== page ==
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“You’re never too old, too wacky, too wild, to pick up a book and read with a child.”
Happy Birthday Dr. Seuss. I’ve always felt him to be a personal friend. Green Eggs and Ham was the first book I ever read, well recite. I probably could recite it before I could read it.
Oh, the Places You’ll Go when you read! March 2, 2015 is NEA’s Read Across America Day and this year, the book is the Seuss classic, Oh, The Places You’ll Go.
NEA’s Read Across America is an annual reading motivation and awareness program that calls for every child in every community to celebrate reading on March 2, the birthday of beloved children’s author Dr. Seuss.
A Look At Our Friend Dr. Seuss
Brilliant, playful, and always respectful of children, Dr. Seuss charmed his way into the consciousness of four generations of youngsters and parents. In the process, he helped millions of children learn to read.
Dr. Seuss was born Theodor Seuss Geisel in Springfield, Massachusetts, on March 2, 1904. After graduating from Dartmouth College in 1925, he went to Oxford University, intending to acquire a doctorate in literature. At Oxford, Geisel met Helen Palmer, whom he wed in 1927. Upon his return to America later that year, Geisel published cartoons and humorous articles for Judge, the leading humor magazine in America at the time. His cartoons also appeared in major magazines such as Life, Vanity Fair, and Liberty. Geisel gained national exposure when he won an advertising contract for an insecticide called Flit. He coined the phrase, “Quick, Henry, the Flit!” which became a popular expression.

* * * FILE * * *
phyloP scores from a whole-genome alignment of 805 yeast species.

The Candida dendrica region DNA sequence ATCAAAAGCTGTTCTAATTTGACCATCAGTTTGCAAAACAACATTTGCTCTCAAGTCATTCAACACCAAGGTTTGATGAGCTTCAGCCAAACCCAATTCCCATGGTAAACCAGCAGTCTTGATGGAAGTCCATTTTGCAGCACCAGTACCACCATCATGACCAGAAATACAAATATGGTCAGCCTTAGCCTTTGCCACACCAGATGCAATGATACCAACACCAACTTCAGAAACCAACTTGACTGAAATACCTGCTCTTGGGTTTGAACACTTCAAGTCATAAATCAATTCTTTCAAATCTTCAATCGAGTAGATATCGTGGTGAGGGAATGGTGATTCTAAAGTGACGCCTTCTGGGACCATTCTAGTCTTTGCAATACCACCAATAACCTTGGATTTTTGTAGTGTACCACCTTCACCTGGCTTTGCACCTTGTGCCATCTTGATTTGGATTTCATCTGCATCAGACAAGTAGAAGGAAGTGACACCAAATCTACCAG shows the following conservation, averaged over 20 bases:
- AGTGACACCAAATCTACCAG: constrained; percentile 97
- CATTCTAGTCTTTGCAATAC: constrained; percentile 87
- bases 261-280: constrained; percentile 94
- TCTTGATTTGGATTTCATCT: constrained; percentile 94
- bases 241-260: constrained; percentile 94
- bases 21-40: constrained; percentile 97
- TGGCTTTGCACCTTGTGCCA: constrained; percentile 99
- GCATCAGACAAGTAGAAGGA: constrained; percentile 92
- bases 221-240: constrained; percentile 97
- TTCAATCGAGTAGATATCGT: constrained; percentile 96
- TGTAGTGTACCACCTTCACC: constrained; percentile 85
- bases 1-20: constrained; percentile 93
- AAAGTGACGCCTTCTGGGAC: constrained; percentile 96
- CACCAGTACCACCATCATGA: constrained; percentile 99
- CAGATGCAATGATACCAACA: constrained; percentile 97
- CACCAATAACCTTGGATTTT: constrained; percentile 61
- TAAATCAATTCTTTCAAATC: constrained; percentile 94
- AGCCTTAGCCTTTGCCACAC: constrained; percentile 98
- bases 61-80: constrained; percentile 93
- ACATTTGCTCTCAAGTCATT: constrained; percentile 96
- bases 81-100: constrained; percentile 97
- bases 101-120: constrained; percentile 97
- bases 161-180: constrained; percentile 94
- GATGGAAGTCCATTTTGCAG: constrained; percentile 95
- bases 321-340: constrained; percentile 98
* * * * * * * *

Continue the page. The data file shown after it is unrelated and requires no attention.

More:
Geisel developed the idea for his first children’s book in 1936 while on a vacation cruise. The rhythm of the ship’s engine drove the cadence to And to Think That I Saw It on Mulberry Street.
During World War II, Geisel joined the Army and was sent to Hollywood where he wrote documentaries for the military. During this time, he also created a cartoon called Gerald McBoing-Boing which won him an Oscar.
The Cat in the Hat Is Born
In May of 1954, Life published a report on illiteracy among schoolchildren, suggesting that children were having trouble reading because their books were boring. This problem inspired Geisel’s publisher, prompting him to send Geisel a list of 400 words he felt were important for children to learn. The publisher asked Geisel to cut the list to 250 words and use them to write an entertaining children’s book. Nine months later, Geisel, using 225 of the words given to him, published The Cat in the Hat, which brought instant success.
Winner of the Pulitzer Prize in 1984 and three Academy Awards, Geisel authored and illustrated 44 children’s books. His enchanting stories are available as audio cassettes, animated television specials, and videos.
While Theodor Geisel died on September 24, 1991, Dr. Seuss lives on, inspiring generations of children of all ages to explore the joys of reading.
(Courtesy of Random House)
Oh,The Places We’ve Been
We do a whole lot of global reading around here as well as take some incredible reading adventures. To celebrate one of our favorite authors today we’re reading around the world and sharing all the places we’ve been. Here are some of our most popular book reviews and book jumps that have taken us all over the world.
So read loud, read strong but mostly Read together Across America!!! Or a very special place of your choosing. Happy Read Across America Day
Take the pledge http://www.nea.org/grants/ReadAcrossAmericaPledge.html
More info from NEA about Read Across America http://www.nea.org/grants/886.htm